GOREY 1 (re: an imaginary trunk downstage)
Oh, and I bought that steamer trunk over fifty years ago for only five bucks if you can
believe that. It’s filled with three hundred pounds of rusting metal objects.

I put the trunk by the front door so everyone can see it when they walk in!

I moved it so it blocks the front door and keeps everybody out!

Moving backwards and forwards in time, we thrill to the first visits to the Cape Cod house in which Gorey would live the last 50 years of his life, and hear reflections on life lived in New York City with what might have been a-sexual loves, including George Balanchine. There’s a long sequence on recollections of obsessive visits to the ballet and an oddball and poorly reviewed 1971 ballet called Pamtgg, inspired by a Pan Am airlines commercial, that in turn inspires in this piece a terrific sequence involving the three Goreys choreographed by Katie Proulx. Elizabeth Ostler’s marvelous puppets animate the action in entirely different theatrical ways: a life-sized cat manipulated by two of the Goreys jumps into the arms of the third, and tiny figurine puppets with which each Gorey plays on one of the wheeled shelving units packed with storeroom collections (typewriters, luggage, bird cages, boxes, papers). We gradually realize that the tiny figures that each Gorey manipulates is a tiny version of himself, climbing over the props, becoming part of the scene, navigating his life. The show is not about the creative process so much as a theatrical experience in which we capture hints and possibilities.

Dramaturgy literally plays here as set design. Travis Russ’s Gorey is a poetic assembly of facts and life elements, exquisitely performed and delicately presented in the intimate HERE basement theater. Gorey shares the sensibility of a person in pieces gradually assembled, evoking his world, inviting us in.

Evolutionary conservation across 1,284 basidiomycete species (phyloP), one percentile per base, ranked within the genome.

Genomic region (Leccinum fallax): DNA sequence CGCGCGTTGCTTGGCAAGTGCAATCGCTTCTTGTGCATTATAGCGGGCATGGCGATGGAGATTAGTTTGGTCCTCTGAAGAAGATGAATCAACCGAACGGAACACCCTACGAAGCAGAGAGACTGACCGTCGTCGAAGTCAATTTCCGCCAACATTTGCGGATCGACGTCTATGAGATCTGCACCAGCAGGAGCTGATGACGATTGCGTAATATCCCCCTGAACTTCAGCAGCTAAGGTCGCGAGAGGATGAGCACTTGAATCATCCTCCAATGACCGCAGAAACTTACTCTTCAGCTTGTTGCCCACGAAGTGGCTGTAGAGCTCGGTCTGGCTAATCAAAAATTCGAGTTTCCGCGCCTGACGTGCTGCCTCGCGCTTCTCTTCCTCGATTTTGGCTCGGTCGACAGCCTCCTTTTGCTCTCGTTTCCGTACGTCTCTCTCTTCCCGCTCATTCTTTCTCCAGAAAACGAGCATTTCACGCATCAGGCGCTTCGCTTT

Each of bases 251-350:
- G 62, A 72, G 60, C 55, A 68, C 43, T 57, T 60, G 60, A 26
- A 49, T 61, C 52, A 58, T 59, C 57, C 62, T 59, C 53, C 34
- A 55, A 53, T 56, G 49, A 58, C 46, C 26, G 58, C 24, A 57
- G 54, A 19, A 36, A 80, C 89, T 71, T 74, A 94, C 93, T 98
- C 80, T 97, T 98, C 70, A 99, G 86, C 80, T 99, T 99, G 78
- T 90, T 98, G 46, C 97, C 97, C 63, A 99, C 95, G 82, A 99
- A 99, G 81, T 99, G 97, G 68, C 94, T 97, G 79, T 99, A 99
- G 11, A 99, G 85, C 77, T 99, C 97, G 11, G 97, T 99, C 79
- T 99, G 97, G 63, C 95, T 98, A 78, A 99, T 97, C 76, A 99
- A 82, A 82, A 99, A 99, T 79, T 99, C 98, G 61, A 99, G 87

© Martha Wade Steketee (May 13, 2016)

Playwright + Director | Travis Russ
Set Design | Travis Russ + Carl Vorwerk
Lighting + Projection Design | John Narun
Sound Design | Emma Wilk
Costume Design | Peri Grabin-Leong
Puppetry Design | Elizabeth Ostler
Choreography | Katie Proulx
Dramatury | Anthony Dvarskas


  1. Dear Martha,

    I’m a mexican theatre director that is actively pursuing to produce this wonderful play in Mexico City with a professional cast and crew that has more than 10 years of experience. I have already written Mr. Russ and we are scheduling an Skype chat sometime soon. Could you help me getting ahold of the script? I’d love to read it prior my conversation with Mr. Russ! If not, could you help me contacting Mr. Russ?

    All best and loved your blog.

    • Salvador: I have a copy of the script that was provided to me as press. I suspect it would be fine for me to share that with you. refer to the email address in the “editor + writer” page above, and we can continue this conversation there. I’d be curious to hear about your plans to produce this in Mexico!